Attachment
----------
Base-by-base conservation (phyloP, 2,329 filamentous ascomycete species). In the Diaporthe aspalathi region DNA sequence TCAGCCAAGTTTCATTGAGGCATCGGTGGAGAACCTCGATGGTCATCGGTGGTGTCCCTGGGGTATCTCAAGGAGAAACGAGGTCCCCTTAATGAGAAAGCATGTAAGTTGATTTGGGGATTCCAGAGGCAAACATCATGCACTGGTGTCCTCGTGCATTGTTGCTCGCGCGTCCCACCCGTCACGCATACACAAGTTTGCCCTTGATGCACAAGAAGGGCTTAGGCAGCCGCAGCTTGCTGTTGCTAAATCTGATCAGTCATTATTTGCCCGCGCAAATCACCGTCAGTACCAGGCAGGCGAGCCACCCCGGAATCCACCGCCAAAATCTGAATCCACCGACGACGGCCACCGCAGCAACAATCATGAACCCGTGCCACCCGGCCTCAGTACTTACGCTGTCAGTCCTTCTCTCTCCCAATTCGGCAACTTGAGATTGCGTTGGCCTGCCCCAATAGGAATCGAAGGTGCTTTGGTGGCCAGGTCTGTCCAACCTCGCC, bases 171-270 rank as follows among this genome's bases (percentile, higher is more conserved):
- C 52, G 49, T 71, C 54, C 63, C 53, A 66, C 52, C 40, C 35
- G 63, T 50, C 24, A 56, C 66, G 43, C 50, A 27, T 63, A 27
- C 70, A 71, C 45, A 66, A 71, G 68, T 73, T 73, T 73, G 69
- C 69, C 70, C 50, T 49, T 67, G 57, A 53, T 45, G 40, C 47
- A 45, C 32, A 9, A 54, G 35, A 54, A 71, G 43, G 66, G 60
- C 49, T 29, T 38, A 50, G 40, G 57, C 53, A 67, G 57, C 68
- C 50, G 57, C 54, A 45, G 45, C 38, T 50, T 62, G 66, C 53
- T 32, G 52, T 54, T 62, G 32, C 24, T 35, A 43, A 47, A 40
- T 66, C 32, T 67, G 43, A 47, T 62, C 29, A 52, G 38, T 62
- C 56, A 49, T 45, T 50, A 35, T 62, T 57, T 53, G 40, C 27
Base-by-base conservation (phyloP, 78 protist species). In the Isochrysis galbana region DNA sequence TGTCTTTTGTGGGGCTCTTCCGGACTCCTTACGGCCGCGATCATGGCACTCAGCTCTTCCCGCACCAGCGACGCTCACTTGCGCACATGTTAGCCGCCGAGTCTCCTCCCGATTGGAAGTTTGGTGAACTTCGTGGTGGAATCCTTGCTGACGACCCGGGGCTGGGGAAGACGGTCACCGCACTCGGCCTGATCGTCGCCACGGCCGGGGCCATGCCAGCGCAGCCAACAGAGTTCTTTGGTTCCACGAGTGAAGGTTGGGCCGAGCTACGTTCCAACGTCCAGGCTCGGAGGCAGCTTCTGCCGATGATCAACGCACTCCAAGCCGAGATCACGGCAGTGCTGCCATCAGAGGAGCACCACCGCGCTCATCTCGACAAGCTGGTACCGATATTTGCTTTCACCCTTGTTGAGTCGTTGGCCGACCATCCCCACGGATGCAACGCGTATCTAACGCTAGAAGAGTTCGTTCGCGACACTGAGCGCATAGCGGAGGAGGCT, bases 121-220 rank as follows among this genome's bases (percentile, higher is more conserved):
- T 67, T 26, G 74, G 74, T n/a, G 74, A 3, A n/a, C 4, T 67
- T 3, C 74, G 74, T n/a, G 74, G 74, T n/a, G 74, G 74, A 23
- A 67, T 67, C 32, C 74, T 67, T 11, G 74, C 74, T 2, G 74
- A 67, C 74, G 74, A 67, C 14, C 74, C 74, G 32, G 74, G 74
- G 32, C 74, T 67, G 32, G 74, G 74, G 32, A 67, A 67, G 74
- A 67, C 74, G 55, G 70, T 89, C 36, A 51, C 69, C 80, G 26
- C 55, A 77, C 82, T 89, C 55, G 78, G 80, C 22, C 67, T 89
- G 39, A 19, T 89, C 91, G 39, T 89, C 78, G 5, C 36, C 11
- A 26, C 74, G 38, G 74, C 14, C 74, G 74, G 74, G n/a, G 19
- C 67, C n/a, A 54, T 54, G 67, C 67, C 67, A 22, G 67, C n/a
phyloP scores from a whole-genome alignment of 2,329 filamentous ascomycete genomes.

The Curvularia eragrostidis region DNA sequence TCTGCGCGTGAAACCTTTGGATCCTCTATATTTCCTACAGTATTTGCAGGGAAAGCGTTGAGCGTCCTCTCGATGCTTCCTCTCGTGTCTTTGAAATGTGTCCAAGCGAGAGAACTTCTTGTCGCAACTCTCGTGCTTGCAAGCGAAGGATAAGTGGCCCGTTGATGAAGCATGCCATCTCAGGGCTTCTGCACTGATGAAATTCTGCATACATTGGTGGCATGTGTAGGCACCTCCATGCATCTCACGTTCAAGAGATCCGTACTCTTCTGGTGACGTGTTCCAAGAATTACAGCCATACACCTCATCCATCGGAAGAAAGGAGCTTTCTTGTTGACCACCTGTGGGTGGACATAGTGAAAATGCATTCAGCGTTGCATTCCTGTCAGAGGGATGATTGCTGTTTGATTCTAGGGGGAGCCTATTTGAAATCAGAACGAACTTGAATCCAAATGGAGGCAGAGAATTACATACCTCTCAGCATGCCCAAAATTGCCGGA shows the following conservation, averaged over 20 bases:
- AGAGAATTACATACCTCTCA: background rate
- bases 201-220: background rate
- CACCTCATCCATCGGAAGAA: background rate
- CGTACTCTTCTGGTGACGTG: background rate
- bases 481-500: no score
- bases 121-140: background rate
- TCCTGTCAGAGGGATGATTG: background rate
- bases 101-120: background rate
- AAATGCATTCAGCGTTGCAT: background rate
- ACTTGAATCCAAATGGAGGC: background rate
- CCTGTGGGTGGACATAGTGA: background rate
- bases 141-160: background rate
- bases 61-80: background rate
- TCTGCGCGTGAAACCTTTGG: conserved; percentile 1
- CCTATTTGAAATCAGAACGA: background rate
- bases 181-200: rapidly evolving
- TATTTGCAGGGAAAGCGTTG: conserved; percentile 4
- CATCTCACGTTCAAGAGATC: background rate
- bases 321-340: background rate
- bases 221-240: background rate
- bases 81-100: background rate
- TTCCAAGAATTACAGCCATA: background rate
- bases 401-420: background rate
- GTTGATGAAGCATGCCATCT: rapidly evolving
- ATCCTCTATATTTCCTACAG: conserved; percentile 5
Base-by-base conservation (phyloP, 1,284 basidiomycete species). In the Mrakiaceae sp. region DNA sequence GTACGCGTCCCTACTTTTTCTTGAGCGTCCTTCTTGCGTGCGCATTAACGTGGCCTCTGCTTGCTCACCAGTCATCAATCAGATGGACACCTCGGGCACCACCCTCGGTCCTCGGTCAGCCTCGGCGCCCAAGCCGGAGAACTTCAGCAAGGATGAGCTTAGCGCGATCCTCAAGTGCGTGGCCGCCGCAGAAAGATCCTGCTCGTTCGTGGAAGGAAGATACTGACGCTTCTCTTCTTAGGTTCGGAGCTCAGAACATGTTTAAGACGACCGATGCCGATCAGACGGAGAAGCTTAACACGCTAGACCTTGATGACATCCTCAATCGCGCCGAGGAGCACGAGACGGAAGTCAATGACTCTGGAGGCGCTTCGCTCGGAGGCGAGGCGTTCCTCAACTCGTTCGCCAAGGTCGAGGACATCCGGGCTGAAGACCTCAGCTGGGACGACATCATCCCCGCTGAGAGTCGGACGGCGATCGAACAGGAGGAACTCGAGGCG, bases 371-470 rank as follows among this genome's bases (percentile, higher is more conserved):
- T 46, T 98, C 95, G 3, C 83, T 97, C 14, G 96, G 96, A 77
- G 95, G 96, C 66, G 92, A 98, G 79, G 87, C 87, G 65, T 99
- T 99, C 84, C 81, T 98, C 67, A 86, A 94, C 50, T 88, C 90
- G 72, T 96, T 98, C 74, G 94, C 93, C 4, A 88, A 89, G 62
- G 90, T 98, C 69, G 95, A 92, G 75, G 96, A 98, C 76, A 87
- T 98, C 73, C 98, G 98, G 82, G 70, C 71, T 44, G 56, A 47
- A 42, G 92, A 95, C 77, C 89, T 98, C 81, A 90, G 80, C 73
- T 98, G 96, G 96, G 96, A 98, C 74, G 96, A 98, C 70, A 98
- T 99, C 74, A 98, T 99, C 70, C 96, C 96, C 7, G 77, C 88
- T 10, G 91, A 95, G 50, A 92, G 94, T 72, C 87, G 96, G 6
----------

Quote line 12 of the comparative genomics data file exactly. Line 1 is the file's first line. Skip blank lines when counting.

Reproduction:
Base-by-base conservation (phyloP, 78 protist species). In the Isochrysis galbana region DNA sequence TGTCTTTTGTGGGGCTCTTCCGGACTCCTTACGGCCGCGATCATGGCACTCAGCTCTTCCCGCACCAGCGACGCTCACTTGCGCACATGTTAGCCGCCGAGTCTCCTCCCGATTGGAAGTTTGGTGAACTTCGTGGTGGAATCCTTGCTGACGACCCGGGGCTGGGGAAGACGGTCACCGCACTCGGCCTGATCGTCGCCACGGCCGGGGCCATGCCAGCGCAGCCAACAGAGTTCTTTGGTTCCACGAGTGAAGGTTGGGCCGAGCTACGTTCCAACGTCCAGGCTCGGAGGCAGCTTCTGCCGATGATCAACGCACTCCAAGCCGAGATCACGGCAGTGCTGCCATCAGAGGAGCACCACCGCGCTCATCTCGACAAGCTGGTACCGATATTTGCTTTCACCCTTGTTGAGTCGTTGGCCGACCATCCCCACGGATGCAACGCGTATCTAACGCTAGAAGAGTTCGTTCGCGACACTGAGCGCATAGCGGAGGAGGCT, bases 121-220 rank as follows among this genome's bases (percentile, higher is more conserved):